• “Enjoy learning with your kids at their pace and their style. Do not try to homeschool them public school standards or worry that they’ll be behind their public school peers.” –anonymous

How to Make Homeschooling Work for You

As you can see, every family is different. We all have a different dynamic, and kids with different needs. What works for one family isn’t going to work for another.

My number one piece of advice to give new homeschoolers is to look into the different types of homeschooling. I don’t know about you, but when I first started, I didn’t realize it didn’t have to look like school. The picture in my mind was of desks, textbooks, worksheets, and weekly tests. I couldn’t have been more wrong.

The world of education, and more specifically, of homeschool, is so varied.

You can make your homeschool look like school, but that doesn’t work for every kid. Look into different philosophies, like Charlotte Mason, Montessori, Waldorf, and Classical. They’re all so different!

From there, picking curriculum is so much easier, because you can cut out everything that doesn’t apply.

My next tip would be to check out your state’s laws on homeschooling. The rules in every state are different when it comes to attendance, record keeping, and turning things in. You can look that up with a simple Google search, or ask other homeschoolers in your area to direct you where to go!

And, finally, connect with your local homeschool community. Before I did this, I had no idea there were so many opportunities for homeschooling where I live. And guys. I live in a rural place, not a big city with tons of opportunity. My mind was blown at just how much was available right here in my own community that I’d never heard of before. Find ways to connect with these groups for field trips, co-ops, dances, socialization days, and clubs catering to homeschoolers. You’ll be amazed at how many people you’ll meet, and how many new friends your kids (and you!) will make.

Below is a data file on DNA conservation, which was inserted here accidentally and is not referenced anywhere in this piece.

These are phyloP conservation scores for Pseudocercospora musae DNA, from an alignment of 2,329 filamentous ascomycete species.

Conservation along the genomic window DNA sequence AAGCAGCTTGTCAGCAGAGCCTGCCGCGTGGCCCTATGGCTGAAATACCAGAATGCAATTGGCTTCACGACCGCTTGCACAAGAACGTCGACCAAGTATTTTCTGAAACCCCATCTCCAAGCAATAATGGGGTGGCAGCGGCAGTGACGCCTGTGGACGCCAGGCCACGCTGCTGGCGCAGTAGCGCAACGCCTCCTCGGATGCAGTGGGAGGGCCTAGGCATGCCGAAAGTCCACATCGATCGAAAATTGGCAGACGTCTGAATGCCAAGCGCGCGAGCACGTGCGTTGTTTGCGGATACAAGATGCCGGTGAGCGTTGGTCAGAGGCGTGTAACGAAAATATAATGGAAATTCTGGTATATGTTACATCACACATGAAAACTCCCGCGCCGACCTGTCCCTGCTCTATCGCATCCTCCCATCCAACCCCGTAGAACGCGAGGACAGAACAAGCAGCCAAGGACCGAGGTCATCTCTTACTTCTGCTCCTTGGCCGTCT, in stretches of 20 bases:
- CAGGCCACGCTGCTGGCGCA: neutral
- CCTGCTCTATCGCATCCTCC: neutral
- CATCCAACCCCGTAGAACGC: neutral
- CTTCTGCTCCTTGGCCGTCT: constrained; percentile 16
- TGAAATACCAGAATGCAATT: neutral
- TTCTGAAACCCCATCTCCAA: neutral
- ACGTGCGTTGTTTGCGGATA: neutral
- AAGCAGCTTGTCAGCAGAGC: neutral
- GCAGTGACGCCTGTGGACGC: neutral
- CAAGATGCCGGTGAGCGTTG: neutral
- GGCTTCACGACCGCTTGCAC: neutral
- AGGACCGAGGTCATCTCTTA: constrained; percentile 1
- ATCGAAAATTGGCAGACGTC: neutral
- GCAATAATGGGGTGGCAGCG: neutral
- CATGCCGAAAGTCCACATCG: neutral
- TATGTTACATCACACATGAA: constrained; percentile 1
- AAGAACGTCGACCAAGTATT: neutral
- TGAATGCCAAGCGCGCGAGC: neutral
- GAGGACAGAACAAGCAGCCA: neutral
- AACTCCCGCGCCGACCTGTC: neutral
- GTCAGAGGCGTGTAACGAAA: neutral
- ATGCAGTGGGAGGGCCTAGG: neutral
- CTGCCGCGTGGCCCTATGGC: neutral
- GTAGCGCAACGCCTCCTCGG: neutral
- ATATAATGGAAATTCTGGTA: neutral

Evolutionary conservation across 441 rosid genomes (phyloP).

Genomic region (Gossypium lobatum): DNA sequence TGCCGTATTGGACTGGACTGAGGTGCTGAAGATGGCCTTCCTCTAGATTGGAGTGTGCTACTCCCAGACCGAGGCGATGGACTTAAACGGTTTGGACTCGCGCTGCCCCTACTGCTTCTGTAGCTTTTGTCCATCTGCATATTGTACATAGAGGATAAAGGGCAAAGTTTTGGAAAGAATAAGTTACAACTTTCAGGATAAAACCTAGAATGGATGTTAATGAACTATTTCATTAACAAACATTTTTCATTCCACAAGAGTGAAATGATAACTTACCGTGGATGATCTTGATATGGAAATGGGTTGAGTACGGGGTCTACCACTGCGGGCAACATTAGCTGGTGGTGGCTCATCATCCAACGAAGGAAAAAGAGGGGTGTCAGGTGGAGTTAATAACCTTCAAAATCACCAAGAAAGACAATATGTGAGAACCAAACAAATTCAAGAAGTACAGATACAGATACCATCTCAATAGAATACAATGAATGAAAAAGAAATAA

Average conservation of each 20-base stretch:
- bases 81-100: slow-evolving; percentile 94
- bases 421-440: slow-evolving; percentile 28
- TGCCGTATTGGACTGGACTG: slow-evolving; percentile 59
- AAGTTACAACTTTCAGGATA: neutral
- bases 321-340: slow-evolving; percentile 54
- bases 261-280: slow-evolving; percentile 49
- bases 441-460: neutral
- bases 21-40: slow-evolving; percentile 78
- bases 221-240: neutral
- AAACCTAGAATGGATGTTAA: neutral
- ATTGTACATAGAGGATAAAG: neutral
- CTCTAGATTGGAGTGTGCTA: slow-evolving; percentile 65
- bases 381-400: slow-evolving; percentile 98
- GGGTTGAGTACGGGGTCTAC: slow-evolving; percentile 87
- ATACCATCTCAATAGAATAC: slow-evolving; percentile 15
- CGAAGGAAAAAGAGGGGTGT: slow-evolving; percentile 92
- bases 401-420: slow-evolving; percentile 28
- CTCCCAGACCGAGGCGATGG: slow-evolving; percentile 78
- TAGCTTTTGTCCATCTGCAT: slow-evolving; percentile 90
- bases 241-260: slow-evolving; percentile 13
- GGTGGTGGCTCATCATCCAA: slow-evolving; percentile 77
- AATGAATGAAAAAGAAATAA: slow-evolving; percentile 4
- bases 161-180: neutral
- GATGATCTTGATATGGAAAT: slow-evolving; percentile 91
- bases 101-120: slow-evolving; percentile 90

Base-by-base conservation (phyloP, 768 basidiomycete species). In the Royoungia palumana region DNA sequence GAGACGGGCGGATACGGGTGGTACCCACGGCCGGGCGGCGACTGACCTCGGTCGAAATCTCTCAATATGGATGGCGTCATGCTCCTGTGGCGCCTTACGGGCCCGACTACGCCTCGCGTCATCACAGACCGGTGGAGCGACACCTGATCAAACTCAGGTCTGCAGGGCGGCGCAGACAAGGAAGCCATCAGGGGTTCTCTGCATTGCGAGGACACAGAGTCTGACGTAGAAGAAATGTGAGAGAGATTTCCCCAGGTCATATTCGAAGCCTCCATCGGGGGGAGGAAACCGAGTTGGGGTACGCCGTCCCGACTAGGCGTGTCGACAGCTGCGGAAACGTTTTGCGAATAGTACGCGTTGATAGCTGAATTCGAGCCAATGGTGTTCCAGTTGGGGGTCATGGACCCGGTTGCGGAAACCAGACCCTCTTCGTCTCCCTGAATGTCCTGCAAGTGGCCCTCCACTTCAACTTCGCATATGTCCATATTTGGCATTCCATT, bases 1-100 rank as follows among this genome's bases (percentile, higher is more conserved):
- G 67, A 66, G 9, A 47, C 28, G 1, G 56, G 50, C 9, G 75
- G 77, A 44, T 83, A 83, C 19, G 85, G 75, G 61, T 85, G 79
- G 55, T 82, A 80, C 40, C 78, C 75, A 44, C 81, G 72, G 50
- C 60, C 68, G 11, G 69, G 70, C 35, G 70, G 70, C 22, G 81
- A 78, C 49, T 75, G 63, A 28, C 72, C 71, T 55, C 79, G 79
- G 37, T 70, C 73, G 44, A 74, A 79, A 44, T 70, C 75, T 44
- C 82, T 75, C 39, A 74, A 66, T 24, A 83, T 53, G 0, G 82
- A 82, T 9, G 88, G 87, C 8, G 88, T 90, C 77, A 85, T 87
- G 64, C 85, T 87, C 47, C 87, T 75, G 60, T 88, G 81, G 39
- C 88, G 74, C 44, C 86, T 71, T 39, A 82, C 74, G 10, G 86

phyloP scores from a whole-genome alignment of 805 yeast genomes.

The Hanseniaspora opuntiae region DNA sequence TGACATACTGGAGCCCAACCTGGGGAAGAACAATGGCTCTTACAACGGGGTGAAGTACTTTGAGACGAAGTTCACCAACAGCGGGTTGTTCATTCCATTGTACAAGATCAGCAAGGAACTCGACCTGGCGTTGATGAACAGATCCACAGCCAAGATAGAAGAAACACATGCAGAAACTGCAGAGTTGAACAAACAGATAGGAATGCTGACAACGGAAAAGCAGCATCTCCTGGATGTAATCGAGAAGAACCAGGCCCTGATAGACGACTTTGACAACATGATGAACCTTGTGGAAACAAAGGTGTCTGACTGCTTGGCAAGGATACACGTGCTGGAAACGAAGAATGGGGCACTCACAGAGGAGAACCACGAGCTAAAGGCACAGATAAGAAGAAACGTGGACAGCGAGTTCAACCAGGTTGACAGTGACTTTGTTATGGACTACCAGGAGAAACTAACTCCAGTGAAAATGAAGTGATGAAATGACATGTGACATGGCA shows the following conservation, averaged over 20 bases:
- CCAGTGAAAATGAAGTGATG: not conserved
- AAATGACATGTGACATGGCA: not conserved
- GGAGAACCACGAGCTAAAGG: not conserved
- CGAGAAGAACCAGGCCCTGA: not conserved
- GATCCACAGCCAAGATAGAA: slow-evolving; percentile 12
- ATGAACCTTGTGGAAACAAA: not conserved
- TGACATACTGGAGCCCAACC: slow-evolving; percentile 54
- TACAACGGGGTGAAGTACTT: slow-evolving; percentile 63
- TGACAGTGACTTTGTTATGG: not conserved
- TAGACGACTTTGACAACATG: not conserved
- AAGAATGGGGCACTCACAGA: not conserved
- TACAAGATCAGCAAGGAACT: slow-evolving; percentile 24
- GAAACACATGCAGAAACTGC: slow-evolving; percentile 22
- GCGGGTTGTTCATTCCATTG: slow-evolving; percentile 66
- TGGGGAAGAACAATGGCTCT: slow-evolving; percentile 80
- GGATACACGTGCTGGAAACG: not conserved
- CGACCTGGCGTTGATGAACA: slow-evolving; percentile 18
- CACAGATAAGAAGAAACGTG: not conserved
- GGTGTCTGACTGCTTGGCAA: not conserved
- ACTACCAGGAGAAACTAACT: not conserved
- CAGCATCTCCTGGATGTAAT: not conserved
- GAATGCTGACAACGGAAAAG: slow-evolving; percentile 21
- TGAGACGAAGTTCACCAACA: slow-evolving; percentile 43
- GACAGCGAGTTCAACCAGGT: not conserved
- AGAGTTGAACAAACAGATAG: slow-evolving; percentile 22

Resources & Advice from fellow homeschool bloggers:

This post contains affiliate links. That means I could earn a small commission based on your purchases. To learn more, see my full disclosure here.

While I do have a couple of posts on the topic of homeschooling here on the blog, I’m not a homeschool blogger. I’m just a mom who’s been there, who wants to help out a new generation of homeschoolers. So, to help you in the best way I can, I pulled together some of my favorite resources, blogs, printables, and advice from others. Be sure to check those out for further reading!

  • Cathy Duffy Reviews: This is one of my favorite websites to learn more about different curriculum and learning styles. Cathy Duffy has been reviewing homeschool curriculum since 1984, and her website is full of amazing information.
  • Brave Writer: Whether you’re looking for writing prompts, encouragement, tips on getting your kids excited, or actual writing and language arts curriculum, Julie’s got you covered. She also has a book, The Brave Learner, which really helped me shift my focus this past year and focus on a love of learning. It’s such a good read. Be sure to check it out!
  • Teachers Pay Teachers: Yep. There’s homeschool resources on there, too! Find everything from printables, calendars, and crafts, to full on year-long curriculum to help you plan your year.
  • The Read Aloud Handbook by Jim Trelease: A researched base take on reading out loud to your kids – no matter how old they are! It also includes a huge list of book recommendations by age that can be incredibly helpful in introducing your kids to great literature.

More Blog Posts to Check Out:

How to homeschool: tips and advice from parents who have been there and done that.

Welcome to Homeschooling. You’ve Got This!

The first year of homeschooling is a lot. It’s an adjustment for everyone, and quite often it doesn’t look the way you thought it would. That’s okay, though. The simple fact that you’re searching for advice and answers shows me that you’ve got what it takes.

As you can see from the advice above, there’s not one way to homeschool the “right” way, so jump in, learn as you go, and don’t forget to have fun!

More on homeschooling and family life from Angie Cruise: